He said customer support and quality products are a hallmark of Arkansas' craft brewers, but they still face pressures from outside forces.

"The barley situation in Ukraine and Russia still looks grim, and there have been harvest issues with grain around the world, so it doesn't look like there will be any relief there," Guinn said. "Supply issues are still a reality. So, many breweries have raised prices or are planning to do that."

Springdale-based Core Brewing and Distilling was Arkansas' second-largest producer in 2021, producing 8,878 barrels, up 185% from 3,117 barrels the year earlier.

Jesse Core, chief executive officer of Core Brewing and Distilling, said in a recent interview the company's leap in production was due to a return to its roots and a focus on producing quality product. Core Brewing and Distilling opened a series of brew pubs around Northwest Arkansas and in other parts of the state starting in 2015 but began to close them in 2019. Nowadays it operates a renovated taproom at its brewery and a single pub at Northwest Arkansas Regional Airport.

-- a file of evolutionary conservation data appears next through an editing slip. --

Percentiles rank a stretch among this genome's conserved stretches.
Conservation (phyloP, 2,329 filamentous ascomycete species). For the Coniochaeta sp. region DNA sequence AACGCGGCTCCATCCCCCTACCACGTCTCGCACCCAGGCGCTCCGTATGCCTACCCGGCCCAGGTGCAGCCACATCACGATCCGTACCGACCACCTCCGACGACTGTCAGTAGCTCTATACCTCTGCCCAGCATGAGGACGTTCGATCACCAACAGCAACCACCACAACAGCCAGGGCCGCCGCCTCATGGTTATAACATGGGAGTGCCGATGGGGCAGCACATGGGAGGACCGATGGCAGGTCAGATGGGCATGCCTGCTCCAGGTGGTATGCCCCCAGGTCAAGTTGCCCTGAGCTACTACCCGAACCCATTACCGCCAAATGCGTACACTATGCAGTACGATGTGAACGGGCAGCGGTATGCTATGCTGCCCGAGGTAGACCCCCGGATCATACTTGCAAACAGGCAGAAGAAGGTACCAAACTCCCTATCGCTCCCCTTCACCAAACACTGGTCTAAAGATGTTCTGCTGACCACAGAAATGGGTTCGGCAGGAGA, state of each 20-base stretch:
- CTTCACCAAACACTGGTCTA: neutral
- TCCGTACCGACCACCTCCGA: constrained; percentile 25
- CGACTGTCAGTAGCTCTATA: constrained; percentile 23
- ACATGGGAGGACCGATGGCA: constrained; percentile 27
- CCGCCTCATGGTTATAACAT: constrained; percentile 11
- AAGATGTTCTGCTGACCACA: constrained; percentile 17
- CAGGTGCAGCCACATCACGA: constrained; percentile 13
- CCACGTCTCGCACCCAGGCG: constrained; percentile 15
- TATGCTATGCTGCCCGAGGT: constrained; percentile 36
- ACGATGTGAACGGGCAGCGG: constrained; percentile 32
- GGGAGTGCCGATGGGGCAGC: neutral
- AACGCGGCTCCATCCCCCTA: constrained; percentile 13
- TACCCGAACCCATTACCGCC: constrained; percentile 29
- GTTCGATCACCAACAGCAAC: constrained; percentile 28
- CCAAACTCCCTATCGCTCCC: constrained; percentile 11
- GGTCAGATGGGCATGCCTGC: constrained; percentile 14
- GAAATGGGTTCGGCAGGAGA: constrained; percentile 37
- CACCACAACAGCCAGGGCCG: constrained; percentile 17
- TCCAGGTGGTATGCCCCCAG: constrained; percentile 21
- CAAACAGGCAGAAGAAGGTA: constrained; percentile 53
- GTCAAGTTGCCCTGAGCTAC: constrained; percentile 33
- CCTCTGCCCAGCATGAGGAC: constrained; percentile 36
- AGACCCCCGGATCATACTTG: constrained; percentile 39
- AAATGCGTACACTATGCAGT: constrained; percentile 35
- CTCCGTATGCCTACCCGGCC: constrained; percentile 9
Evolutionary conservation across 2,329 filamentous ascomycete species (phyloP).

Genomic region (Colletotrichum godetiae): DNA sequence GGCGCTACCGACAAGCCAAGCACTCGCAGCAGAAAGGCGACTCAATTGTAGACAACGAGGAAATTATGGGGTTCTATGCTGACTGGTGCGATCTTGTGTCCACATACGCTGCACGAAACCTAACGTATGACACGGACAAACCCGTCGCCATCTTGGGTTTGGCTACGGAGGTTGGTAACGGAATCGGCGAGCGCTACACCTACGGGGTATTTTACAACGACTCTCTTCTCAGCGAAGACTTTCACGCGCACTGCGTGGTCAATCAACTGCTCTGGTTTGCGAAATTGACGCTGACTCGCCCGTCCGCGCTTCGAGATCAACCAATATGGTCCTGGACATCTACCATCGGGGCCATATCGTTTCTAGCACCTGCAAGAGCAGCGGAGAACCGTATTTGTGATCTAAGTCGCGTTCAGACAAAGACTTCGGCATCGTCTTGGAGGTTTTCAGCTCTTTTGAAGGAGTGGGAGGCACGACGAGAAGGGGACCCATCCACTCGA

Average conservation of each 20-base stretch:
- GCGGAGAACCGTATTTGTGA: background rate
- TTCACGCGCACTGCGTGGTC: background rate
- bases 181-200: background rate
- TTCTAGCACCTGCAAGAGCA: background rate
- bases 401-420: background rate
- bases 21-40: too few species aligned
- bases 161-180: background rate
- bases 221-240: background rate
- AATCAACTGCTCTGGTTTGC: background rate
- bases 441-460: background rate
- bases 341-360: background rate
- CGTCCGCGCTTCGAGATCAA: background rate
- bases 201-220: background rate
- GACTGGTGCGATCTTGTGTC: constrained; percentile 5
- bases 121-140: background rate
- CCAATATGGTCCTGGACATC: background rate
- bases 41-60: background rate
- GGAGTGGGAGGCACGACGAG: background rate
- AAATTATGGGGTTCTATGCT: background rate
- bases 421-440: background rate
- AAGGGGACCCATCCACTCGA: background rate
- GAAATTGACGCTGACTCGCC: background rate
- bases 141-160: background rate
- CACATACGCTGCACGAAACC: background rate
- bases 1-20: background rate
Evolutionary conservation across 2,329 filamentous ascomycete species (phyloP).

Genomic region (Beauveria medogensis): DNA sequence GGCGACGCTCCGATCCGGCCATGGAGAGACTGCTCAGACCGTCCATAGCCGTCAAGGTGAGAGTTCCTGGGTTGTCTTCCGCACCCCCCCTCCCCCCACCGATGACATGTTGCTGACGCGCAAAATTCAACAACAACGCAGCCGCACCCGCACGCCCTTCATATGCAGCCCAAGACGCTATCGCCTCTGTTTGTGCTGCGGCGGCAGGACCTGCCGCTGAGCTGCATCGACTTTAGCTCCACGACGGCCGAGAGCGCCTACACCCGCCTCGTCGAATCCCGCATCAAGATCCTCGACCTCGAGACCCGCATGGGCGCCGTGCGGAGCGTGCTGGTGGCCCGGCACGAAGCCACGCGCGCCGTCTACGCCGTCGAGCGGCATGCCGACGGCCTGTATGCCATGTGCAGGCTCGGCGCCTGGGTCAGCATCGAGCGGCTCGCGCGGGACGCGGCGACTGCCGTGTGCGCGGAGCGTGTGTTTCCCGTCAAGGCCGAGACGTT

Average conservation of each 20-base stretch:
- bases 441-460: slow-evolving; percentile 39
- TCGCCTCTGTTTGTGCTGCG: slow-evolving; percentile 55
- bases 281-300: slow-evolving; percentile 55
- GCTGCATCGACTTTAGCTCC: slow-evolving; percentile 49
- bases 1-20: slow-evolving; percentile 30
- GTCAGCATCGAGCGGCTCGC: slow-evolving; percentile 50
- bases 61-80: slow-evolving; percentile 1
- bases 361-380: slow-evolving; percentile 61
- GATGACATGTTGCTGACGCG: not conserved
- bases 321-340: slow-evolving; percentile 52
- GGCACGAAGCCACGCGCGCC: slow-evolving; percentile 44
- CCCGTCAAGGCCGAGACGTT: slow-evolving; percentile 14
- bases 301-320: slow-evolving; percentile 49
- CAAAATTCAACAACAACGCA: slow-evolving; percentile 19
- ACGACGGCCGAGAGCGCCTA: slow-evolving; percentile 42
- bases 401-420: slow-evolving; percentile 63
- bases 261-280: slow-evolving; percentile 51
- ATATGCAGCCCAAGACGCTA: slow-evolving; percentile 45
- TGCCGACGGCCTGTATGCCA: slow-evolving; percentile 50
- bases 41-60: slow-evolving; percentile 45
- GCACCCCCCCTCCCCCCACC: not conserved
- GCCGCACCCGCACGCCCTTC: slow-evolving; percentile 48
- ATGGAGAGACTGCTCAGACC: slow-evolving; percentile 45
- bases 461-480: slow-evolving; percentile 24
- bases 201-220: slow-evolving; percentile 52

"We got away from what we were really good at -- making good stuff for the people ," Jesse Core said. "We got out of the pubs and focused on distributing and strategic partnerships like our relationship with the University of Arkansas. It's a lot more fun."

The state's other top producers, all working under Small Brewery permits, include third place Black Apple Cidery with 4,605 barrels, up from 4,530 barrels in 2020. The cider maker had reported under a small farm winery permit in previous years but began reporting under the Small Brewery permit when it opened a satellite taproom in Bentonville.

Leo Orpin, Black Apple co-founder, said his products are distributed statewide in Arkansas and in parts of Oklahoma, and he hopes to begin sales in southern Missouri in the not-too-distant future. He said the cider maker was on track for 12% growth in 2022.

Ozark Beer Company in Rogers ranked fourth with 4,069 barrels, down slightly from 4,471 in 2020. Bentonville Brewing in Bentonville ranked fifth, producing 3,524 barrels, up 57% from 2,235 barrels in 2020.

  photo  Elver Morales, head brewer at Core Brewing in Springdale, helps pack cans for a special charity event Tuesday Aug. 2, 2022. Visit for daily galleries. (NWA Democrat-Gazette/J.T. Wampler)